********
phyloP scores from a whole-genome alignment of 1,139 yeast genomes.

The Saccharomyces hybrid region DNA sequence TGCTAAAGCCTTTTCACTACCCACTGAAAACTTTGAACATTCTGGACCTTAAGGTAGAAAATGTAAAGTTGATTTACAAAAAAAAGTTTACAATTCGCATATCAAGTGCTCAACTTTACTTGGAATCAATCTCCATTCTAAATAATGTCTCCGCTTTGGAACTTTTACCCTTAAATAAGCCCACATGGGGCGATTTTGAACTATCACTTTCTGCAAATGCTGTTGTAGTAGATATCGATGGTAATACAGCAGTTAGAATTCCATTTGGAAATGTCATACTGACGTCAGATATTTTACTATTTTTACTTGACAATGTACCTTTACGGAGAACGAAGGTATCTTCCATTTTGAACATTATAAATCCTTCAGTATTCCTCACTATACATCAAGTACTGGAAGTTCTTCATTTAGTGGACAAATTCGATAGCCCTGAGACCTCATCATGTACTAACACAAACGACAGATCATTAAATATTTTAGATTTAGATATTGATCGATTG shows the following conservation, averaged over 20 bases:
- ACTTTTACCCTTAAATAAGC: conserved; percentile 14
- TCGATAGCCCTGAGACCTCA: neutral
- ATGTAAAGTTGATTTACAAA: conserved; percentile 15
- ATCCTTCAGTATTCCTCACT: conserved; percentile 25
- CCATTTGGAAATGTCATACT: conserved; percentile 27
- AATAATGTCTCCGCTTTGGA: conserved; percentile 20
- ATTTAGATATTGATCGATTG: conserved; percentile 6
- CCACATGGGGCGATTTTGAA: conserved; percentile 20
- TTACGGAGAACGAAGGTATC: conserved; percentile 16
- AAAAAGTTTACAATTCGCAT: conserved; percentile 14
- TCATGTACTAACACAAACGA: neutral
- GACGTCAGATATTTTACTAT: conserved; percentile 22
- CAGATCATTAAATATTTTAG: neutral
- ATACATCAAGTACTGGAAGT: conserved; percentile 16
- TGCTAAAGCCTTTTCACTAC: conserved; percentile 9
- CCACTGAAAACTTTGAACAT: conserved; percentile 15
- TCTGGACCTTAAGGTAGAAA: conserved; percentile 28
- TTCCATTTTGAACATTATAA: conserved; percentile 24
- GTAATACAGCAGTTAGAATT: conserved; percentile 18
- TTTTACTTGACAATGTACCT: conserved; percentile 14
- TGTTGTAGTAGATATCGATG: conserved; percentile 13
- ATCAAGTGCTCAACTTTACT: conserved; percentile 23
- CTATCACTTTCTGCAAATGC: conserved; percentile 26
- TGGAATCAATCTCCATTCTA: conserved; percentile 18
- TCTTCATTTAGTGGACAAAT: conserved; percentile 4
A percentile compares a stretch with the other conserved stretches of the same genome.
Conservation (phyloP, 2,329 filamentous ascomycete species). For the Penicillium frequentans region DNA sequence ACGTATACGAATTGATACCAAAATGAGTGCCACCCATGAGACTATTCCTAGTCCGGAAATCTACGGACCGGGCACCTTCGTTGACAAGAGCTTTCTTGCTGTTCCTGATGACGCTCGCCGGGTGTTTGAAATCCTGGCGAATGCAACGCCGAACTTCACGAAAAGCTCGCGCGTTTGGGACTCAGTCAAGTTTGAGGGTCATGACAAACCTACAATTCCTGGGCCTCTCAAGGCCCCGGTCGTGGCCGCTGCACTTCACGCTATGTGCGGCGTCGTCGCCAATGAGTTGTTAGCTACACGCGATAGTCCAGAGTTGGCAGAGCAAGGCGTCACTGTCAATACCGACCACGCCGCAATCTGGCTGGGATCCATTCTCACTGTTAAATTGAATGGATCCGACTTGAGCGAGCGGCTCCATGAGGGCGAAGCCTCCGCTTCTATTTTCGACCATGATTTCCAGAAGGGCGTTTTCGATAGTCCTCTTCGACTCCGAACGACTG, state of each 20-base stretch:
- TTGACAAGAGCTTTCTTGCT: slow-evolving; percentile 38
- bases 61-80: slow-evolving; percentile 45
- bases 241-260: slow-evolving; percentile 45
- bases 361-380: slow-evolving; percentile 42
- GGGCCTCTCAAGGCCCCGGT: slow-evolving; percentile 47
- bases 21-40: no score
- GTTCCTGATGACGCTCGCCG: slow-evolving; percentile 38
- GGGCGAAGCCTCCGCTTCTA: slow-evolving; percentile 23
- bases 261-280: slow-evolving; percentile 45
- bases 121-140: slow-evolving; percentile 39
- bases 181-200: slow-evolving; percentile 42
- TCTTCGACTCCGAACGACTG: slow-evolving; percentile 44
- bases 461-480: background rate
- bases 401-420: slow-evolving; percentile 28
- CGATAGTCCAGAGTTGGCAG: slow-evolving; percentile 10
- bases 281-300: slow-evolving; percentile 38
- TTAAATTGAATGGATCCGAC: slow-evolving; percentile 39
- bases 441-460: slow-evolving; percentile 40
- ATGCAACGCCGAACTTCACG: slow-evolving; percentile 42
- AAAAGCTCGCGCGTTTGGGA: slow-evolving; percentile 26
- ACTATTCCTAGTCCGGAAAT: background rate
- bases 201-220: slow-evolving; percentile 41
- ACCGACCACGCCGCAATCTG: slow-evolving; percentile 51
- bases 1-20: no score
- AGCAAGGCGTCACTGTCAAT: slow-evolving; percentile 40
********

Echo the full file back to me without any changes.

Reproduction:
phyloP scores from a whole-genome alignment of 1,139 yeast genomes.

The Saccharomyces hybrid region DNA sequence TGCTAAAGCCTTTTCACTACCCACTGAAAACTTTGAACATTCTGGACCTTAAGGTAGAAAATGTAAAGTTGATTTACAAAAAAAAGTTTACAATTCGCATATCAAGTGCTCAACTTTACTTGGAATCAATCTCCATTCTAAATAATGTCTCCGCTTTGGAACTTTTACCCTTAAATAAGCCCACATGGGGCGATTTTGAACTATCACTTTCTGCAAATGCTGTTGTAGTAGATATCGATGGTAATACAGCAGTTAGAATTCCATTTGGAAATGTCATACTGACGTCAGATATTTTACTATTTTTACTTGACAATGTACCTTTACGGAGAACGAAGGTATCTTCCATTTTGAACATTATAAATCCTTCAGTATTCCTCACTATACATCAAGTACTGGAAGTTCTTCATTTAGTGGACAAATTCGATAGCCCTGAGACCTCATCATGTACTAACACAAACGACAGATCATTAAATATTTTAGATTTAGATATTGATCGATTG shows the following conservation, averaged over 20 bases:
- ACTTTTACCCTTAAATAAGC: conserved; percentile 14
- TCGATAGCCCTGAGACCTCA: neutral
- ATGTAAAGTTGATTTACAAA: conserved; percentile 15
- ATCCTTCAGTATTCCTCACT: conserved; percentile 25
- CCATTTGGAAATGTCATACT: conserved; percentile 27
- AATAATGTCTCCGCTTTGGA: conserved; percentile 20
- ATTTAGATATTGATCGATTG: conserved; percentile 6
- CCACATGGGGCGATTTTGAA: conserved; percentile 20
- TTACGGAGAACGAAGGTATC: conserved; percentile 16
- AAAAAGTTTACAATTCGCAT: conserved; percentile 14
- TCATGTACTAACACAAACGA: neutral
- GACGTCAGATATTTTACTAT: conserved; percentile 22
- CAGATCATTAAATATTTTAG: neutral
- ATACATCAAGTACTGGAAGT: conserved; percentile 16
- TGCTAAAGCCTTTTCACTAC: conserved; percentile 9
- CCACTGAAAACTTTGAACAT: conserved; percentile 15
- TCTGGACCTTAAGGTAGAAA: conserved; percentile 28
- TTCCATTTTGAACATTATAA: conserved; percentile 24
- GTAATACAGCAGTTAGAATT: conserved; percentile 18
- TTTTACTTGACAATGTACCT: conserved; percentile 14
- TGTTGTAGTAGATATCGATG: conserved; percentile 13
- ATCAAGTGCTCAACTTTACT: conserved; percentile 23
- CTATCACTTTCTGCAAATGC: conserved; percentile 26
- TGGAATCAATCTCCATTCTA: conserved; percentile 18
- TCTTCATTTAGTGGACAAAT: conserved; percentile 4
A percentile compares a stretch with the other conserved stretches of the same genome.
Conservation (phyloP, 2,329 filamentous ascomycete species). For the Penicillium frequentans region DNA sequence ACGTATACGAATTGATACCAAAATGAGTGCCACCCATGAGACTATTCCTAGTCCGGAAATCTACGGACCGGGCACCTTCGTTGACAAGAGCTTTCTTGCTGTTCCTGATGACGCTCGCCGGGTGTTTGAAATCCTGGCGAATGCAACGCCGAACTTCACGAAAAGCTCGCGCGTTTGGGACTCAGTCAAGTTTGAGGGTCATGACAAACCTACAATTCCTGGGCCTCTCAAGGCCCCGGTCGTGGCCGCTGCACTTCACGCTATGTGCGGCGTCGTCGCCAATGAGTTGTTAGCTACACGCGATAGTCCAGAGTTGGCAGAGCAAGGCGTCACTGTCAATACCGACCACGCCGCAATCTGGCTGGGATCCATTCTCACTGTTAAATTGAATGGATCCGACTTGAGCGAGCGGCTCCATGAGGGCGAAGCCTCCGCTTCTATTTTCGACCATGATTTCCAGAAGGGCGTTTTCGATAGTCCTCTTCGACTCCGAACGACTG, state of each 20-base stretch:
- TTGACAAGAGCTTTCTTGCT: slow-evolving; percentile 38
- bases 61-80: slow-evolving; percentile 45
- bases 241-260: slow-evolving; percentile 45
- bases 361-380: slow-evolving; percentile 42
- GGGCCTCTCAAGGCCCCGGT: slow-evolving; percentile 47
- bases 21-40: no score
- GTTCCTGATGACGCTCGCCG: slow-evolving; percentile 38
- GGGCGAAGCCTCCGCTTCTA: slow-evolving; percentile 23
- bases 261-280: slow-evolving; percentile 45
- bases 121-140: slow-evolving; percentile 39
- bases 181-200: slow-evolving; percentile 42
- TCTTCGACTCCGAACGACTG: slow-evolving; percentile 44
- bases 461-480: background rate
- bases 401-420: slow-evolving; percentile 28
- CGATAGTCCAGAGTTGGCAG: slow-evolving; percentile 10
- bases 281-300: slow-evolving; percentile 38
- TTAAATTGAATGGATCCGAC: slow-evolving; percentile 39
- bases 441-460: slow-evolving; percentile 40
- ATGCAACGCCGAACTTCACG: slow-evolving; percentile 42
- AAAAGCTCGCGCGTTTGGGA: slow-evolving; percentile 26
- ACTATTCCTAGTCCGGAAAT: background rate
- bases 201-220: slow-evolving; percentile 41
- ACCGACCACGCCGCAATCTG: slow-evolving; percentile 51
- bases 1-20: no score
- AGCAAGGCGTCACTGTCAAT: slow-evolving; percentile 40